Greetings HeroClix Fans!
Previously, we’ve explored the basics of knock back . However, there are many game effects that can influence the way knock back functions. There are ways to prevent knock back, ways to cause knock back in different ways, and even some ways to pick and choose when you are knocked back. In the previous article was the HeroClix KB 101 course, consider this the graduate level seminar…
Common Corner Cases – Map effects
For purposes of this discussion, map effects will cover anything on the map (terrain, character configurations, map edges) that might interfere with normal knock back. We’re not focusing on the character’s dial (powers and such) at the moment.
Let’s begin with other characters and how they impact knock back. Recall from our last knock back article that Cyclops and Wolverine were throwing down with the Brotherhood? Well, that battle is about to get a bit more complicated:
Last time, Juggernaut knocked back Wolverine and Cyclops knocked back Pyro. We’ll say the same things happen this time, only now some other characters are in the way, and see what happens.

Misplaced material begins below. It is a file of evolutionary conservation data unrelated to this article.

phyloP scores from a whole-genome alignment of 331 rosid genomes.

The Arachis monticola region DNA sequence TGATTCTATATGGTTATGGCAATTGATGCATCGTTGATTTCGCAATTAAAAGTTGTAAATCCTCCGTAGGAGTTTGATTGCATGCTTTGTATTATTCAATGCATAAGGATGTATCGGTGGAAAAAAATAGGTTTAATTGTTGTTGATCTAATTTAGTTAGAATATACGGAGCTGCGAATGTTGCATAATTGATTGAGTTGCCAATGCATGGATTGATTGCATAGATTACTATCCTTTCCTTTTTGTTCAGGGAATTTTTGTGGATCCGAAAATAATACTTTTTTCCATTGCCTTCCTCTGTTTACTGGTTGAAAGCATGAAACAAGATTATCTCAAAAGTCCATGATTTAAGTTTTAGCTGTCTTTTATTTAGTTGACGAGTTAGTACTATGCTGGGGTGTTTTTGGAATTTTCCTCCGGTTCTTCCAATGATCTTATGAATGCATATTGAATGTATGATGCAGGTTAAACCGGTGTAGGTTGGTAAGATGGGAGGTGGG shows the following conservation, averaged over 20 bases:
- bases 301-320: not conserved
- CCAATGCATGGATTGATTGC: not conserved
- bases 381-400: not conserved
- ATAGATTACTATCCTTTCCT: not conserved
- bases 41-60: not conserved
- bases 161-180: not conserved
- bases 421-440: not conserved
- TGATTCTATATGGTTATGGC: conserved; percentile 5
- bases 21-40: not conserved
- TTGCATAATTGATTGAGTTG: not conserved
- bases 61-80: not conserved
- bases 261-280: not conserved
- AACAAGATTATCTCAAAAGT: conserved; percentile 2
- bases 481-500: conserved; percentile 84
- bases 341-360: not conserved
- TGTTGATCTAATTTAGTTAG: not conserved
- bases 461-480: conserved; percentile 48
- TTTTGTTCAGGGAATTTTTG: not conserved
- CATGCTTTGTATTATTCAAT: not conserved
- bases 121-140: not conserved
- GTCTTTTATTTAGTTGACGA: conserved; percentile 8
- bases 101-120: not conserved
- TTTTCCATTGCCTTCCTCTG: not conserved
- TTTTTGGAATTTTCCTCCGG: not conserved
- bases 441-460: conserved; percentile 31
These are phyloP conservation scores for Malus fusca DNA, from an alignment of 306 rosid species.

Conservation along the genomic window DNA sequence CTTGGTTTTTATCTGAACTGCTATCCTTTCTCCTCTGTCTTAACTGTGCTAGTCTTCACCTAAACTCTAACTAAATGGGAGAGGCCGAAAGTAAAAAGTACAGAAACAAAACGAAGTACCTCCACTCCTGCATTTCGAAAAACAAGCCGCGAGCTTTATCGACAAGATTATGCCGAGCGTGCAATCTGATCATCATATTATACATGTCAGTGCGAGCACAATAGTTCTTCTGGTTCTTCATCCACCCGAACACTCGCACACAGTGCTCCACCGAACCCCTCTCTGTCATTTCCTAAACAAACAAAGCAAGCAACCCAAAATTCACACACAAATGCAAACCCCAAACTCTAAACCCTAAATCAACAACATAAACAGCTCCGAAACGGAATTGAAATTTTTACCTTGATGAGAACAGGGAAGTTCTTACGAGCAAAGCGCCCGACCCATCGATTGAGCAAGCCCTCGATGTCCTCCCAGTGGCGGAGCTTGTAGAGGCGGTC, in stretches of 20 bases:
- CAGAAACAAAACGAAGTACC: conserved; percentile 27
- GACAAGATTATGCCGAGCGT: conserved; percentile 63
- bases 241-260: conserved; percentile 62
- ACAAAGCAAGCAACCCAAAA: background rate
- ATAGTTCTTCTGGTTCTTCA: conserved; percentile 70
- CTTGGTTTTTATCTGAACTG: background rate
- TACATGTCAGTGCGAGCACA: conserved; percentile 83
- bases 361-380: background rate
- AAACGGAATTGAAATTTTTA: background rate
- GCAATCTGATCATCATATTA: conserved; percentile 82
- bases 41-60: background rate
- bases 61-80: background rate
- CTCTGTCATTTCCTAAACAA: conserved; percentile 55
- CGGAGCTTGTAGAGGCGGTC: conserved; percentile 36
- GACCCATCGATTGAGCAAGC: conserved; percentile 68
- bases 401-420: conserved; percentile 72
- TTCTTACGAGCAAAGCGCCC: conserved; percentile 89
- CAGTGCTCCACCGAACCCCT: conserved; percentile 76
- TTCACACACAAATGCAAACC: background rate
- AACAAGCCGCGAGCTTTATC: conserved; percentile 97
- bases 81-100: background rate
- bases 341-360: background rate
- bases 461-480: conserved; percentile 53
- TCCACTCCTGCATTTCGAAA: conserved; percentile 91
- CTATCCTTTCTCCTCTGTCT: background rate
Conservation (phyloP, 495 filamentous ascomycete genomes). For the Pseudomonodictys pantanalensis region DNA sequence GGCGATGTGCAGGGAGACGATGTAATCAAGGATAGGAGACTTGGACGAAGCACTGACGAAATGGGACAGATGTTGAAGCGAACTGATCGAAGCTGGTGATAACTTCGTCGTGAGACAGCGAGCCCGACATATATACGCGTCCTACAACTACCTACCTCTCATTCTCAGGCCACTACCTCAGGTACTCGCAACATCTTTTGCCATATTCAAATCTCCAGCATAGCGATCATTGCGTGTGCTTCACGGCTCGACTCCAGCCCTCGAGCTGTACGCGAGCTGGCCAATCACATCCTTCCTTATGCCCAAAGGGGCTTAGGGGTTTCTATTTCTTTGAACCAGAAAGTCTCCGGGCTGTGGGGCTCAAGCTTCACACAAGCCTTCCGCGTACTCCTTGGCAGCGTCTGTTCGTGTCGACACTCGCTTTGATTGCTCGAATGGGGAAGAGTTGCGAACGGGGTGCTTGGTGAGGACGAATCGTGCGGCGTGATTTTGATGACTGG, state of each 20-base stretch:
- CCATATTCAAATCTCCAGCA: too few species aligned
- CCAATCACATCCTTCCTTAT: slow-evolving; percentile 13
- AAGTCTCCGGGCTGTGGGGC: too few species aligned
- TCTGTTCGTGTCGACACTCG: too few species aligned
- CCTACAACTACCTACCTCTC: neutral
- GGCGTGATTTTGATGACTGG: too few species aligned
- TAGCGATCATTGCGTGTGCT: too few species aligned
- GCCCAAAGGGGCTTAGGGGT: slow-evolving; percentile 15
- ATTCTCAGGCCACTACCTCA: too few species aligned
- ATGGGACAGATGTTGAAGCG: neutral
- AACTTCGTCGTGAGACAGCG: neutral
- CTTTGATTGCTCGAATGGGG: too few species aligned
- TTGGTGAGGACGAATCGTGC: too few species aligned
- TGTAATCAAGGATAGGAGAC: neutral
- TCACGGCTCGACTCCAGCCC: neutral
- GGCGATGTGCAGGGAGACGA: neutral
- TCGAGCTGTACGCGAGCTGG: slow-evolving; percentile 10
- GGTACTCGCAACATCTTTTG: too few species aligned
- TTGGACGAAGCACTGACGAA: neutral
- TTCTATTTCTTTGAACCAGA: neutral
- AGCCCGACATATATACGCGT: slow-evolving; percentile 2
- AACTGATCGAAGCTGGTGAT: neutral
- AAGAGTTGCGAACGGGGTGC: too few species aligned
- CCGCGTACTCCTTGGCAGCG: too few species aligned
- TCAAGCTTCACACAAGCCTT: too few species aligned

First, let’s look at Wolverine’s knock back path. Juggy knocks him back, but Sabretooth is in the way… does that mean Wolverine is dealt knock back damage? Is hitting a character the same as hitting a wall? Well, the rule book (page 11) tells us:
If the knock back path would cross a square occupied by another character, put the knocked back character in the last unoccupied square adjacent to the square occupied by the other character. Stopping in this way does not deal damage to either character.
So, no, Wolverine would not be dealt any damage for being knocked back into Sabretooth. Yes, the path of knock back is blocked, but being stopped by a character is not the same thing as being stopped by terrain.